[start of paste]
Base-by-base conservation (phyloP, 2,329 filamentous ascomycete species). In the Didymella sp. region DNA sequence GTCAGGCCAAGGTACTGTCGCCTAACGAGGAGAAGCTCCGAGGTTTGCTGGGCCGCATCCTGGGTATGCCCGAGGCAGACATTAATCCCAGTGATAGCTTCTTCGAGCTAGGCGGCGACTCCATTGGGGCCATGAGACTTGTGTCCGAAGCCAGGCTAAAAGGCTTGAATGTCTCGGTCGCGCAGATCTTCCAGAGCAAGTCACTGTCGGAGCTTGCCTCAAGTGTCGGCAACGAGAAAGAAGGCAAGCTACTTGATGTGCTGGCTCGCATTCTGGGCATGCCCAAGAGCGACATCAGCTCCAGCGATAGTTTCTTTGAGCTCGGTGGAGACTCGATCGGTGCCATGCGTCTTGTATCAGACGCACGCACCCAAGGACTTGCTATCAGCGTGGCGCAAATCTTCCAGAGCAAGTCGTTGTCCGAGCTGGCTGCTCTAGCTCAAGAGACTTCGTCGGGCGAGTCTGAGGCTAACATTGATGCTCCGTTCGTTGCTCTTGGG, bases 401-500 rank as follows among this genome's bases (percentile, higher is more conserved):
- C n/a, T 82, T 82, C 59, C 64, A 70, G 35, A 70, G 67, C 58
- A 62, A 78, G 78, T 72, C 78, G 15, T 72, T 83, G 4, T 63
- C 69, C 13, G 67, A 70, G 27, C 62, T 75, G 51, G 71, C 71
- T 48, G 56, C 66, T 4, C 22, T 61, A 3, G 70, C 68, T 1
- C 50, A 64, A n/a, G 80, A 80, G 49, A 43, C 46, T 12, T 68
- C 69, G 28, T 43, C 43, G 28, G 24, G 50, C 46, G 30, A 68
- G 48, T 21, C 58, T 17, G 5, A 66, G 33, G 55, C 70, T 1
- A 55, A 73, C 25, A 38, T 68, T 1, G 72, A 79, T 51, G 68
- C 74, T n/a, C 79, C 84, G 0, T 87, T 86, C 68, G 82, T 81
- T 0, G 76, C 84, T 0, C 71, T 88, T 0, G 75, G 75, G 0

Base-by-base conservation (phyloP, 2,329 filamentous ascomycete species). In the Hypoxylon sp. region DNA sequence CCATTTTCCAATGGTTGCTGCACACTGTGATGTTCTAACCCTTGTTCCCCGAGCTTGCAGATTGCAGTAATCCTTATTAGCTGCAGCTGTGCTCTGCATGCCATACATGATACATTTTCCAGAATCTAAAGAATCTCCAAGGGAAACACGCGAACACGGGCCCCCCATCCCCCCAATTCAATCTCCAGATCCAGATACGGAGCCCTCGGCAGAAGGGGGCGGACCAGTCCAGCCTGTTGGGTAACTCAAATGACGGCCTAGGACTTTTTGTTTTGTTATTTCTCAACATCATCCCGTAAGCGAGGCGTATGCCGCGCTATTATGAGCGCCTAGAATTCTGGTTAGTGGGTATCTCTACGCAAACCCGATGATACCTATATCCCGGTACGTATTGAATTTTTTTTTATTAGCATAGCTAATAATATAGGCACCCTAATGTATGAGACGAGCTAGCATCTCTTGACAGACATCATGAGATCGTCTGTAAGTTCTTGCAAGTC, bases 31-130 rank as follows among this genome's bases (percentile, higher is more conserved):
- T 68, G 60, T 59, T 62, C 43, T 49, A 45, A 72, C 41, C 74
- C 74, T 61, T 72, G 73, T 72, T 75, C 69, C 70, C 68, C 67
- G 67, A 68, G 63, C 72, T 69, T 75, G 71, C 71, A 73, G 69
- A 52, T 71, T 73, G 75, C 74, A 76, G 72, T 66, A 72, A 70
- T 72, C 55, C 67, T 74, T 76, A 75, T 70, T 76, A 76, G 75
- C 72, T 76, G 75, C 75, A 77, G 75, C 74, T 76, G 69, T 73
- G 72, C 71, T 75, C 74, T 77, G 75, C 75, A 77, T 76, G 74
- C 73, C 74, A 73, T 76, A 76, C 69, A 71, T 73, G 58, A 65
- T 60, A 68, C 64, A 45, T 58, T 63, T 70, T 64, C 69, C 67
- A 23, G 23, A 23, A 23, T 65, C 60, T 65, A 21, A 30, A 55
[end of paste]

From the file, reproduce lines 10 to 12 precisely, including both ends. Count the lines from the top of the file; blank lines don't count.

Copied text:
- C 74, T n/a, C 79, C 84, G 0, T 87, T 86, C 68, G 82, T 81
- T 0, G 76, C 84, T 0, C 71, T 88, T 0, G 75, G 75, G 0

Base-by-base conservation (phyloP, 2,329 filamentous ascomycete species). In the Hypoxylon sp. region DNA sequence CCATTTTCCAATGGTTGCTGCACACTGTGATGTTCTAACCCTTGTTCCCCGAGCTTGCAGATTGCAGTAATCCTTATTAGCTGCAGCTGTGCTCTGCATGCCATACATGATACATTTTCCAGAATCTAAAGAATCTCCAAGGGAAACACGCGAACACGGGCCCCCCATCCCCCCAATTCAATCTCCAGATCCAGATACGGAGCCCTCGGCAGAAGGGGGCGGACCAGTCCAGCCTGTTGGGTAACTCAAATGACGGCCTAGGACTTTTTGTTTTGTTATTTCTCAACATCATCCCGTAAGCGAGGCGTATGCCGCGCTATTATGAGCGCCTAGAATTCTGGTTAGTGGGTATCTCTACGCAAACCCGATGATACCTATATCCCGGTACGTATTGAATTTTTTTTTATTAGCATAGCTAATAATATAGGCACCCTAATGTATGAGACGAGCTAGCATCTCTTGACAGACATCATGAGATCGTCTGTAAGTTCTTGCAAGTC, bases 31-130 rank as follows among this genome's bases (percentile, higher is more conserved):